Meditation on Chopping Wood

from the forthcoming Dream Dialectic, The Little Death

choppingwood
photo by Willow Zef

The ax flows like the wind striking into the fallen tree with fervor. At this point it makes more of a dent in the wood than a clean cut. Slicing through the air it comes down with a loud whack hitting the tree at various angles trimming more and more whey from the thick of its yellow interior.

I stand there sweating. At my back stands a large bonfire with many fellow revelers who journeyed here in the dark through a valley of tall thicket and bramble pushed back by our hosts to form a path. In the city, hedges this high are considered weeds. Out here in the mountains this is nature. Untouched and untrained by man’s hand until a few hours ago earlier tonight. And the forest. Oh, the forest that surrounds us. Dark and mysterious. Full of the old preamble of fallen logs and there is no one who lives out here to tell it.

And here I am, miming the energy of Neal Cassidy holding an ax high over my head, jargon and random curses spitting out of my tongue, on top of one hill looking up to another, attempting the impossible, and not quitting until the task is complete.

I look into the tree and I see its rotting sinews still strong with sap and wet with the morning dew. To chop it down is to set it free. I want so dearly to hear that satiating crack. A limb splitting in two. But I go against the grain and all I hear is the dull thud of this impressive mass of earth pushing back at me.

I remove my shirt sweat stinging my eyes. My arms feeling limp in between each swing. All the strength of my spirit being grounded with each bounce of the ax back into the valley floor. I begin to doubt this meditation and the possibility of me ever completing it.

I have to remind myself that man once was capable of splitting logs this way. Still some men exist who don’t need a chainsaw to have their fill. In the olden days men built log cabins out of trees much thicker than this one. They conquered the wilderness with only a few handmade tools in their possession. They walked into a sea of redwoods and one trunk at a time they built their home.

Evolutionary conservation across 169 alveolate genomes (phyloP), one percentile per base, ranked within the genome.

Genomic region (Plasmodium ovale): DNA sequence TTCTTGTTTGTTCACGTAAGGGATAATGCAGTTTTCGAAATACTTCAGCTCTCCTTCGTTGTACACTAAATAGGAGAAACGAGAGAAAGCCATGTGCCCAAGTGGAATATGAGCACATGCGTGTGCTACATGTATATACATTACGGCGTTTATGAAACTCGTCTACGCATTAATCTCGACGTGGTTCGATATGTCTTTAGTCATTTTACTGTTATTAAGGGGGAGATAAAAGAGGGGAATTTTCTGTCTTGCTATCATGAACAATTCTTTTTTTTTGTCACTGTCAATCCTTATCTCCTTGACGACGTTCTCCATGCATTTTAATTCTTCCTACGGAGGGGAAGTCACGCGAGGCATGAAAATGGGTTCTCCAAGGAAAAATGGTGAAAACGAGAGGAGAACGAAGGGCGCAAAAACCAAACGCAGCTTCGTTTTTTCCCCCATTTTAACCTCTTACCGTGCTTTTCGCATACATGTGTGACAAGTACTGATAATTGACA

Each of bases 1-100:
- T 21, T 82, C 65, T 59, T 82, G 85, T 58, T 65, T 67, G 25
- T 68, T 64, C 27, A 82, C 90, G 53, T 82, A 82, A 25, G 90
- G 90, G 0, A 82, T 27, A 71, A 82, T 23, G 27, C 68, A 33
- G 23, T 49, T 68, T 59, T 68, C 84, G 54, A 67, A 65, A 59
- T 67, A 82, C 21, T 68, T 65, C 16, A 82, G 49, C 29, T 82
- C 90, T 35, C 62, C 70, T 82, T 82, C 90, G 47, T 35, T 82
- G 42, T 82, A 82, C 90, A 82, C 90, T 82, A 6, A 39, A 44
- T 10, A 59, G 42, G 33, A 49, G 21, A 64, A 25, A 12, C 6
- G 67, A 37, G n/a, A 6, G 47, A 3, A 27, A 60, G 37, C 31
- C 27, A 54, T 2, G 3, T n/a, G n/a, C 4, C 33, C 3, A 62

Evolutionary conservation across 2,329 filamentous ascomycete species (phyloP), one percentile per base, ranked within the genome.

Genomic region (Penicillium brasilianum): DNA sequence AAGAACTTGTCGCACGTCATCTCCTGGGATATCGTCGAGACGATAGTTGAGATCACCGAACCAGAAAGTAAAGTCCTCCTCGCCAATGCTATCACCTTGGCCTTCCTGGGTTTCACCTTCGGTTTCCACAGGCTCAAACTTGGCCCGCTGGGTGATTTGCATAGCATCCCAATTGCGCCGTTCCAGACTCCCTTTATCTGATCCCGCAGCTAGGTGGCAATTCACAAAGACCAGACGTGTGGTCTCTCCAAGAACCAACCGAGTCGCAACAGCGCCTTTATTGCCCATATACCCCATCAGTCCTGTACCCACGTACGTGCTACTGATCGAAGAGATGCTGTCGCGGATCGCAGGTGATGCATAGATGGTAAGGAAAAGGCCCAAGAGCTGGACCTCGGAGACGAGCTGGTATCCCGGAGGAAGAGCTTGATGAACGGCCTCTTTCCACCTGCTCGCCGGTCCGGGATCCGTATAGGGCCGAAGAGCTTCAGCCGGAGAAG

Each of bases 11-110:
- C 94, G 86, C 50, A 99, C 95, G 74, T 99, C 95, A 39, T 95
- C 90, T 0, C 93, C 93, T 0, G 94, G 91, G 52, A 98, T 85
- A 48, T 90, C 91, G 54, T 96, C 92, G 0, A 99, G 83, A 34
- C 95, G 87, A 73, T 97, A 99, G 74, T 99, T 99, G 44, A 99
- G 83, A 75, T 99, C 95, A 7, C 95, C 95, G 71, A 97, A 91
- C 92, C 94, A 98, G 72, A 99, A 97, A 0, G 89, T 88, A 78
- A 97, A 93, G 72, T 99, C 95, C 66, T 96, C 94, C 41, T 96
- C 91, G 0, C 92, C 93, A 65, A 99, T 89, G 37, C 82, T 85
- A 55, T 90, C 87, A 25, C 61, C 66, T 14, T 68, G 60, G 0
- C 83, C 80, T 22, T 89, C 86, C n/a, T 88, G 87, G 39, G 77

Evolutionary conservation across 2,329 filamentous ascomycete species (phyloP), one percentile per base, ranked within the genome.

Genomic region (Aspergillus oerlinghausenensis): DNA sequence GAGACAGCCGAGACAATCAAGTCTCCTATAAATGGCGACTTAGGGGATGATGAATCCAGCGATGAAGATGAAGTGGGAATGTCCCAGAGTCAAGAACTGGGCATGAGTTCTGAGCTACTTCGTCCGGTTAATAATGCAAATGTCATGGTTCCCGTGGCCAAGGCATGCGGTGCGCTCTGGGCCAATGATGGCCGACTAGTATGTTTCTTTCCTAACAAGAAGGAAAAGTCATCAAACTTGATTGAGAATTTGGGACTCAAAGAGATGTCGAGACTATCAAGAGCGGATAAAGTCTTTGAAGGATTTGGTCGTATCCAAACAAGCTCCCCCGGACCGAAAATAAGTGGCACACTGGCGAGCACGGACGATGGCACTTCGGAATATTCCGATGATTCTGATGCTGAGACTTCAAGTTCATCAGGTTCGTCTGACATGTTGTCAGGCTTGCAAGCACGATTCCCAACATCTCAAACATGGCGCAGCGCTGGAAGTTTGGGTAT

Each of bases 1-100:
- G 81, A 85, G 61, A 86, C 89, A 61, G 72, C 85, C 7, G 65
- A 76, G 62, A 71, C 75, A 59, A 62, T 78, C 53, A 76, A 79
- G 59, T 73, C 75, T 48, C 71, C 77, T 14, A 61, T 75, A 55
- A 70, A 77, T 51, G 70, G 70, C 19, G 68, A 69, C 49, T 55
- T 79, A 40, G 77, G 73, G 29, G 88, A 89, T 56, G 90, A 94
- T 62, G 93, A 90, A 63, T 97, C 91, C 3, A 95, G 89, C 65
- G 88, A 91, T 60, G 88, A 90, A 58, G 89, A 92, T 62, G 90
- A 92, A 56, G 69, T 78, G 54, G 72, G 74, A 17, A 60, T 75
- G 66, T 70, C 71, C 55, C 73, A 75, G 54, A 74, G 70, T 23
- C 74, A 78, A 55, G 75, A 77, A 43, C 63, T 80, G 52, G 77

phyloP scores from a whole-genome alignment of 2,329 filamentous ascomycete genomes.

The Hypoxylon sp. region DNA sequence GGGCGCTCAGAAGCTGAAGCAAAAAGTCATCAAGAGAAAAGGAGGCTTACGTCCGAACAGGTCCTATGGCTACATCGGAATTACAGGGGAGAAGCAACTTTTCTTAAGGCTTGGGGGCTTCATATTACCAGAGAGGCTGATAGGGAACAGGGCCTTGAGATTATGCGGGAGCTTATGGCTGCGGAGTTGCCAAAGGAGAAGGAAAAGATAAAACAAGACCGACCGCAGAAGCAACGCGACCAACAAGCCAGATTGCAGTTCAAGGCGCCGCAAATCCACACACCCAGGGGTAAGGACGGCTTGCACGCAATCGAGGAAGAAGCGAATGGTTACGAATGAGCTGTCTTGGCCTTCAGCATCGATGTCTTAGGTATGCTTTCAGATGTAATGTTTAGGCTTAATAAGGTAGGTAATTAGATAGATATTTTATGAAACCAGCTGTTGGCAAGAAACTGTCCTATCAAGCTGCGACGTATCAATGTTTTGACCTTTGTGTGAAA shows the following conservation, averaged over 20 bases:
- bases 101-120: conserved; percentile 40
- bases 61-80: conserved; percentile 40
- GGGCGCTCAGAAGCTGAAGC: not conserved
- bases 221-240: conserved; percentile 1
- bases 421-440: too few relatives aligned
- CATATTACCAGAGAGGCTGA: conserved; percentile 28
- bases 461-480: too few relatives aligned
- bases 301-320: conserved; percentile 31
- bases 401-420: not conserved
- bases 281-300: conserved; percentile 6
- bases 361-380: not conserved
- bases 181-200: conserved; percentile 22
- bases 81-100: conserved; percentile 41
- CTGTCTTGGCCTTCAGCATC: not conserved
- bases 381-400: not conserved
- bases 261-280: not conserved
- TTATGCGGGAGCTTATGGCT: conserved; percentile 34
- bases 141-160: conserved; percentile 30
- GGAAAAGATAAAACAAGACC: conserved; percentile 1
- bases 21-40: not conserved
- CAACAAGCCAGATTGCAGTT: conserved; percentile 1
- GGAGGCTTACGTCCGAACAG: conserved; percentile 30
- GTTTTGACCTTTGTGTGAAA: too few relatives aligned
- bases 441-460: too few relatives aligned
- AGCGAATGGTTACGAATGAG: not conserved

I am not one of those men, but if I can I will have my moment as one.

More people arrive for the party. Some perceive me with curiosity and ask if they can also take a swing. Others hardly even notice my grunts in the dark in this community of mountainfolk who find these ways the day to day. I laugh quietly at my outward display of masculinity. But it is so much more than that. I want to know what this body is capable of. I want to know if man can still build himself a home. I want to know if I am truly God the maker of my universe. There is only one way to know all of these things and it sits humbly before me.

The log rolls back and forth on the flat patch of grass. I grab a large rock and try kicking the log over top of it. I have someone stand on one end while I jump on the other. The log stays firm and I go off into the woods to find more rocks.

The fire grows behind me. The lumber I pulled from the forest earlier goes up as warm sparks into the sky dotting the countless stars above us in ash. The pile dwindles and more branches are pulled from the trees. Insects sing songs and the wood continues to crackle over the casual conversations that are all around.

Two hours pass and then three and I am still chopping this tree. I’ve gotten it to a point where the rivet goes all around it. I’ve approached its circumference from all sides. Still the tree braces for impact each time and throws itself back at me. It is a test and I will not be broken before the tree.

There is music that comes out of the campfire. Several travelers hitched a train from New Orleans to arrive here. They brought a full string orchestra on their backs in the form of homemade guitars and percussion. A few partakers dance merrily. Others request songs that no one knows and so they come up with their own.

I fly at the log with all my weight and passion. I want to be free from this task. I too want to be social and merry. I want to be done with it and have my own worth proven. I want to feel the sound of it and all the weight of my past up until this moment snap in half before me. It feels close now. It feels right. It feels like only a few more strikes and I will have it.

I take a break. My mind is beaten more than my body. There is a keg in the woods so I take a beer and feel it relieve me. I talk to a girl. I talk to some travelers. I talk to my friends. I stand by the fire and nod. After I’ve had time to reflect, I return to my duty of chopping the fallen tree.

One two three four five. There are still several more strikes to go. I pick the log up over my head and throw it down on the ground as hard as I can. I kick at it. I claw at it. I yell at it. It looks so ready to break and be set free. I stand there and look at it. Examine it. Understand it. I run my fingers along it. Feel it as if it were a part of me. I diagnose its fracturing point and place it back onto the pile of rocks I have built to hold it. I wipe the sweat from my brow and with one final gasp I drive the ax right through its heart breaking it in two.

The fire burns all night with my log continuously feeding the much smaller branches around it. At first it does not catch, but when it does its whole body glows. I smile at it and it laps warmth back at me. After most people leave, it is still going. The few of us who remain decide to sleep there close by staying warm by its light. Taking in the stars, the smoke, the silence we lay there all evening. I hear a couple fucking off in the distance. This moment is joyful. The fire dances all around us like firecrackers going off in the night. I sleep soundly. I sleep deeply. I dream I am who I am and nothing more nothing less. In the morning when I wake up the log is still smoldering and my inner fire is dancing as if reborn.

Meditation on Chopping Wood